No bother, we're all friends ( I hope ) just having a passionate discussion.

If ME2 was labeled as a shooter w/ conversation choices and it was made by Irrational, I wouldn't be upset one ounce. But it's my own fault, after BG 1&2 (which I didn't even care for) and NWN+expansions I've had Bioware on a pedestal. Unfortunately Bioware was the last good American RPG developer and with them abandoning "hardcore" RPGs I fear the death of AAA RPGs. This is also why I have such high hopes for Obsidian and Alpha Protocol, hoping they take up the mantle.

Ah! 2d isometric turn-based games, those were the days.
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January 27th, 2010, 21:01
Originally Posted by k1000 View Post
It doesn't bother me that Bioware does games like Mass Effect, what bothers me is that all their games are like that. Same thing with Bethesda. Dragon Age is a step in the right direction. But why does every game need to be streamlined? Why can't they do once in a while a hardcore RPG?
Yeah, its quite a pity the RPG mechanics were so much streamlined. I always get sceptical when a things gets so unisono praised. We'll see.
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January 27th, 2010, 21:12
If Mass Effect 2 was an European RPG, the scores surely would have been much lower.

Any intelligent fool can make things bigger, more complex, and more violent. It takes a touch of genius and a lot of courage to move in the opposite direction. (E.F.Schumacher, Economist, Source)
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January 27th, 2010, 21:24
Originally Posted by Alrik Fassbauer View Post
If Mass Effect 2 was an European RPG, the scores surely would have been much lower.
How so Alrik? Do you mean if it was the same exact game by a lesser known European developer or that if it was developed like a European game with more "European" tastes it wouldn't be as popular?

I would agree with you either way but I'm curious which you meant. Is it a statement on the media's gaming tastes or the American media's ethnocentrism?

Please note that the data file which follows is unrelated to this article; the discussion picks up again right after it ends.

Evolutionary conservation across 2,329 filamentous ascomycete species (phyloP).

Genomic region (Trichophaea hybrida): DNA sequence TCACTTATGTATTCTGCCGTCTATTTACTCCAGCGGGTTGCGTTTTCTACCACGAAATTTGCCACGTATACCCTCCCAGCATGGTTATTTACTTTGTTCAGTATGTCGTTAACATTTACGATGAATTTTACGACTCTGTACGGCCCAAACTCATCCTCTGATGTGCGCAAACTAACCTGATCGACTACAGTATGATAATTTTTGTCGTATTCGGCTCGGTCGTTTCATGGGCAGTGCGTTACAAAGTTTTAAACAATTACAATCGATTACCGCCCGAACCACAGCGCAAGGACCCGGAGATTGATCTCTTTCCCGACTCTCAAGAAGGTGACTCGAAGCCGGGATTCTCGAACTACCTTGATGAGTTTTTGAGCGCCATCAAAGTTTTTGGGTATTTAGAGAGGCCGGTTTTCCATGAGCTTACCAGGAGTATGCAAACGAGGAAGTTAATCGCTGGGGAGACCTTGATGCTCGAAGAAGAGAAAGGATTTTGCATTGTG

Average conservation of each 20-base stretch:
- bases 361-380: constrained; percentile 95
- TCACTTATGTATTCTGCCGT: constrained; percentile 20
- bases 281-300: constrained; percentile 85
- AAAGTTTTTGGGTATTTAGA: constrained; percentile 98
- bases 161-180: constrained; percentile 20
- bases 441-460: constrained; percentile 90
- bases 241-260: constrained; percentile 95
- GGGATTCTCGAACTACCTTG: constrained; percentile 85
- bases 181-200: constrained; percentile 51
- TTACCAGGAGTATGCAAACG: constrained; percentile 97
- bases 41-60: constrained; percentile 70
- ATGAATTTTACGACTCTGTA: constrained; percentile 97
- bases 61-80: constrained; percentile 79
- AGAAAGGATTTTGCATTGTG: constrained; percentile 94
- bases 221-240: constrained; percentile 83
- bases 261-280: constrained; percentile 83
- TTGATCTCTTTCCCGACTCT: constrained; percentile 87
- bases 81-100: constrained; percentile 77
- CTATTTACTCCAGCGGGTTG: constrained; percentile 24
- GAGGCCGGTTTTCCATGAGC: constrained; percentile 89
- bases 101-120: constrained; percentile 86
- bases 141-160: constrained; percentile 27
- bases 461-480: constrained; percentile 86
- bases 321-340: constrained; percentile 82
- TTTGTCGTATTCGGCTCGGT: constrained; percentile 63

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January 27th, 2010, 22:22
Originally Posted by LuckyCarbon View Post
That's the problem, I did think ME2 was going to be like ME1, I've only learned in the last 3 days it's been "streamlined". I'm not doing something silly like vowing to never purchase another Bioware game but they've lost the instant buy status I've always given them. And it's only pre-ordered because I needed something very simple for my mother-in-law to get me for xmas.
It was already streamlined. They haven't streamlined it further so much as made changes in response to criticism of the first - they were utterly clear they were doing that in every preview and interview.

This is the way BioWare works. Baldur's Gate had dozens of "empty" wilderness areas that I loved to explore but the broad public criticised that, so Baldur's Gate II stripped them out entirely - not a single one. You've created some mythical image of BioWare that just isn't accurate - they have always been quick to adapt to improve sales (and no doubt, they believe they are improving the games).

In fact, if we go way back to the beginning, their first games where Shattered Steel and then they shopped an RTS tech demo - it wasn't until Interplay suggested adapting it to D&D that the whole RPG specialist thing was born. Perhaps they would say that was the plan all along but I see a company who always ruthlessly adapts and iterates, rather than a hardcore RPG developer swayed by the dollar.

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January 28th, 2010, 02:48
Originally Posted by LuckyCarbon View Post